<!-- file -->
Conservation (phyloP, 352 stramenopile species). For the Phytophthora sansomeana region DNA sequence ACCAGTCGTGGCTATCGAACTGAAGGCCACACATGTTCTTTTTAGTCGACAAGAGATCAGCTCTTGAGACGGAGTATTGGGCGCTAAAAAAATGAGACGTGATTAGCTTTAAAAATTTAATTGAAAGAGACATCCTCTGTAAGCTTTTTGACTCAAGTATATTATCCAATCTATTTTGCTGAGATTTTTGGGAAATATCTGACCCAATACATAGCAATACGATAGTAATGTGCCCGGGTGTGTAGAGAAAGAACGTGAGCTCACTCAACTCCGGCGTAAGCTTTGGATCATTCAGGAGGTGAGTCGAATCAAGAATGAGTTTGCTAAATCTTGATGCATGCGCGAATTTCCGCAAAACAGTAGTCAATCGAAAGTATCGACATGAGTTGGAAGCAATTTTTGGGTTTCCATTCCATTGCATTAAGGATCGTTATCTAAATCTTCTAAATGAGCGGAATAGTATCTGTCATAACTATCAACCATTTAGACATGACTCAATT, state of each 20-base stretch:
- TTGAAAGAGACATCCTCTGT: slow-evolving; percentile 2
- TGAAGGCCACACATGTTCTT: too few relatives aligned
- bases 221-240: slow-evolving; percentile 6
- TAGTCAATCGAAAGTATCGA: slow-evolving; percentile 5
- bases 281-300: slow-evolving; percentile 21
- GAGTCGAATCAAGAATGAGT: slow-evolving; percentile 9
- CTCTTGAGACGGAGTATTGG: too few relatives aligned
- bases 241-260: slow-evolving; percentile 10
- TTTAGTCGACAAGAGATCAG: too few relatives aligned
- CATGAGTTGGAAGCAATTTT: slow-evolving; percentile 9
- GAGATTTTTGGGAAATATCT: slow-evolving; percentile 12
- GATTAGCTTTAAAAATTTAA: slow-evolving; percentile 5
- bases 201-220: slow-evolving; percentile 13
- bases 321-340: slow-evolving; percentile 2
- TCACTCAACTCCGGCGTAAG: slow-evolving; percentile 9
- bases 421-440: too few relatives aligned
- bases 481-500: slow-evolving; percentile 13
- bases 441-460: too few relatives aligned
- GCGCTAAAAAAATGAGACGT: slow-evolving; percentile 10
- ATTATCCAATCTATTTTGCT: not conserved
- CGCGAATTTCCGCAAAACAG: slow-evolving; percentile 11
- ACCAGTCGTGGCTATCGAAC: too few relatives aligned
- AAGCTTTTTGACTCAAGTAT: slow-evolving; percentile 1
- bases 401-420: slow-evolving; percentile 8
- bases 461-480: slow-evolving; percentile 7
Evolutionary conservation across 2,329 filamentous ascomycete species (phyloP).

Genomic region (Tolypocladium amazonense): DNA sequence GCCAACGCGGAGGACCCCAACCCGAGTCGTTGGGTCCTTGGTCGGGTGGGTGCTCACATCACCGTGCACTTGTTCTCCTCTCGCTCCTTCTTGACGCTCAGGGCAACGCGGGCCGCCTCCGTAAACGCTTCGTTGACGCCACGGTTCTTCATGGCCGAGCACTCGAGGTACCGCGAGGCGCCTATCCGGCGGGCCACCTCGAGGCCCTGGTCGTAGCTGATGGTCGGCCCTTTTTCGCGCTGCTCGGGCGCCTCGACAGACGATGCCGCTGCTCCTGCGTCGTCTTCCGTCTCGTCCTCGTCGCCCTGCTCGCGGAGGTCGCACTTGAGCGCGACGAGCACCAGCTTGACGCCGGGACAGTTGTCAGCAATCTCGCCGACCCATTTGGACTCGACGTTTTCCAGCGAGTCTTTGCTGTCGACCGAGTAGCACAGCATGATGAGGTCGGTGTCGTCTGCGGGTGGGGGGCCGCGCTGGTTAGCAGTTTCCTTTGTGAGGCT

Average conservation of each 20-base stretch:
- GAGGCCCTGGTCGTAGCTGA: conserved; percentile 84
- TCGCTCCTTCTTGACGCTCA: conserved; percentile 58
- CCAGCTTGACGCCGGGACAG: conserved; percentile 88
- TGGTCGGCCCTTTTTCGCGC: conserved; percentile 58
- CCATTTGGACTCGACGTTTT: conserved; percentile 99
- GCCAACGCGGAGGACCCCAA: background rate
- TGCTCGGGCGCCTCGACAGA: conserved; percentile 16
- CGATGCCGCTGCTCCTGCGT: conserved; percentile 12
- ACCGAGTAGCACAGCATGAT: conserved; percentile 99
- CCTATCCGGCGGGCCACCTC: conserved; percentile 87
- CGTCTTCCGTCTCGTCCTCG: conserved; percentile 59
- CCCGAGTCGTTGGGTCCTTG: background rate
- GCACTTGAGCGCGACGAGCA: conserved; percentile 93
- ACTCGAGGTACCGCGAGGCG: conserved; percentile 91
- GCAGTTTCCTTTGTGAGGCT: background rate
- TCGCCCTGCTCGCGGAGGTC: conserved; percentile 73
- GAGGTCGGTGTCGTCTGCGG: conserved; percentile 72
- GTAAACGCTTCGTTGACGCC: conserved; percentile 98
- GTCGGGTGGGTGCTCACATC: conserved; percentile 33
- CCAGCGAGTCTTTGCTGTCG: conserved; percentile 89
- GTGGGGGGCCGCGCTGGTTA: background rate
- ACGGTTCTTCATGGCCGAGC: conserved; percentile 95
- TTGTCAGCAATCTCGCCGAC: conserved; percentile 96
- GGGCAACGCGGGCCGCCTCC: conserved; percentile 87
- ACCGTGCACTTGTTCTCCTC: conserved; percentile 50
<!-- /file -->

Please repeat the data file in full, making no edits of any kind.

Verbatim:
Conservation (phyloP, 352 stramenopile species). For the Phytophthora sansomeana region DNA sequence ACCAGTCGTGGCTATCGAACTGAAGGCCACACATGTTCTTTTTAGTCGACAAGAGATCAGCTCTTGAGACGGAGTATTGGGCGCTAAAAAAATGAGACGTGATTAGCTTTAAAAATTTAATTGAAAGAGACATCCTCTGTAAGCTTTTTGACTCAAGTATATTATCCAATCTATTTTGCTGAGATTTTTGGGAAATATCTGACCCAATACATAGCAATACGATAGTAATGTGCCCGGGTGTGTAGAGAAAGAACGTGAGCTCACTCAACTCCGGCGTAAGCTTTGGATCATTCAGGAGGTGAGTCGAATCAAGAATGAGTTTGCTAAATCTTGATGCATGCGCGAATTTCCGCAAAACAGTAGTCAATCGAAAGTATCGACATGAGTTGGAAGCAATTTTTGGGTTTCCATTCCATTGCATTAAGGATCGTTATCTAAATCTTCTAAATGAGCGGAATAGTATCTGTCATAACTATCAACCATTTAGACATGACTCAATT, state of each 20-base stretch:
- TTGAAAGAGACATCCTCTGT: slow-evolving; percentile 2
- TGAAGGCCACACATGTTCTT: too few relatives aligned
- bases 221-240: slow-evolving; percentile 6
- TAGTCAATCGAAAGTATCGA: slow-evolving; percentile 5
- bases 281-300: slow-evolving; percentile 21
- GAGTCGAATCAAGAATGAGT: slow-evolving; percentile 9
- CTCTTGAGACGGAGTATTGG: too few relatives aligned
- bases 241-260: slow-evolving; percentile 10
- TTTAGTCGACAAGAGATCAG: too few relatives aligned
- CATGAGTTGGAAGCAATTTT: slow-evolving; percentile 9
- GAGATTTTTGGGAAATATCT: slow-evolving; percentile 12
- GATTAGCTTTAAAAATTTAA: slow-evolving; percentile 5
- bases 201-220: slow-evolving; percentile 13
- bases 321-340: slow-evolving; percentile 2
- TCACTCAACTCCGGCGTAAG: slow-evolving; percentile 9
- bases 421-440: too few relatives aligned
- bases 481-500: slow-evolving; percentile 13
- bases 441-460: too few relatives aligned
- GCGCTAAAAAAATGAGACGT: slow-evolving; percentile 10
- ATTATCCAATCTATTTTGCT: not conserved
- CGCGAATTTCCGCAAAACAG: slow-evolving; percentile 11
- ACCAGTCGTGGCTATCGAAC: too few relatives aligned
- AAGCTTTTTGACTCAAGTAT: slow-evolving; percentile 1
- bases 401-420: slow-evolving; percentile 8
- bases 461-480: slow-evolving; percentile 7
Evolutionary conservation across 2,329 filamentous ascomycete species (phyloP).

Genomic region (Tolypocladium amazonense): DNA sequence GCCAACGCGGAGGACCCCAACCCGAGTCGTTGGGTCCTTGGTCGGGTGGGTGCTCACATCACCGTGCACTTGTTCTCCTCTCGCTCCTTCTTGACGCTCAGGGCAACGCGGGCCGCCTCCGTAAACGCTTCGTTGACGCCACGGTTCTTCATGGCCGAGCACTCGAGGTACCGCGAGGCGCCTATCCGGCGGGCCACCTCGAGGCCCTGGTCGTAGCTGATGGTCGGCCCTTTTTCGCGCTGCTCGGGCGCCTCGACAGACGATGCCGCTGCTCCTGCGTCGTCTTCCGTCTCGTCCTCGTCGCCCTGCTCGCGGAGGTCGCACTTGAGCGCGACGAGCACCAGCTTGACGCCGGGACAGTTGTCAGCAATCTCGCCGACCCATTTGGACTCGACGTTTTCCAGCGAGTCTTTGCTGTCGACCGAGTAGCACAGCATGATGAGGTCGGTGTCGTCTGCGGGTGGGGGGCCGCGCTGGTTAGCAGTTTCCTTTGTGAGGCT

Average conservation of each 20-base stretch:
- GAGGCCCTGGTCGTAGCTGA: conserved; percentile 84
- TCGCTCCTTCTTGACGCTCA: conserved; percentile 58
- CCAGCTTGACGCCGGGACAG: conserved; percentile 88
- TGGTCGGCCCTTTTTCGCGC: conserved; percentile 58
- CCATTTGGACTCGACGTTTT: conserved; percentile 99
- GCCAACGCGGAGGACCCCAA: background rate
- TGCTCGGGCGCCTCGACAGA: conserved; percentile 16
- CGATGCCGCTGCTCCTGCGT: conserved; percentile 12
- ACCGAGTAGCACAGCATGAT: conserved; percentile 99
- CCTATCCGGCGGGCCACCTC: conserved; percentile 87
- CGTCTTCCGTCTCGTCCTCG: conserved; percentile 59
- CCCGAGTCGTTGGGTCCTTG: background rate
- GCACTTGAGCGCGACGAGCA: conserved; percentile 93
- ACTCGAGGTACCGCGAGGCG: conserved; percentile 91
- GCAGTTTCCTTTGTGAGGCT: background rate
- TCGCCCTGCTCGCGGAGGTC: conserved; percentile 73
- GAGGTCGGTGTCGTCTGCGG: conserved; percentile 72
- GTAAACGCTTCGTTGACGCC: conserved; percentile 98
- GTCGGGTGGGTGCTCACATC: conserved; percentile 33
- CCAGCGAGTCTTTGCTGTCG: conserved; percentile 89
- GTGGGGGGCCGCGCTGGTTA: background rate
- ACGGTTCTTCATGGCCGAGC: conserved; percentile 95
- TTGTCAGCAATCTCGCCGAC: conserved; percentile 96
- GGGCAACGCGGGCCGCCTCC: conserved; percentile 87
- ACCGTGCACTTGTTCTCCTC: conserved; percentile 50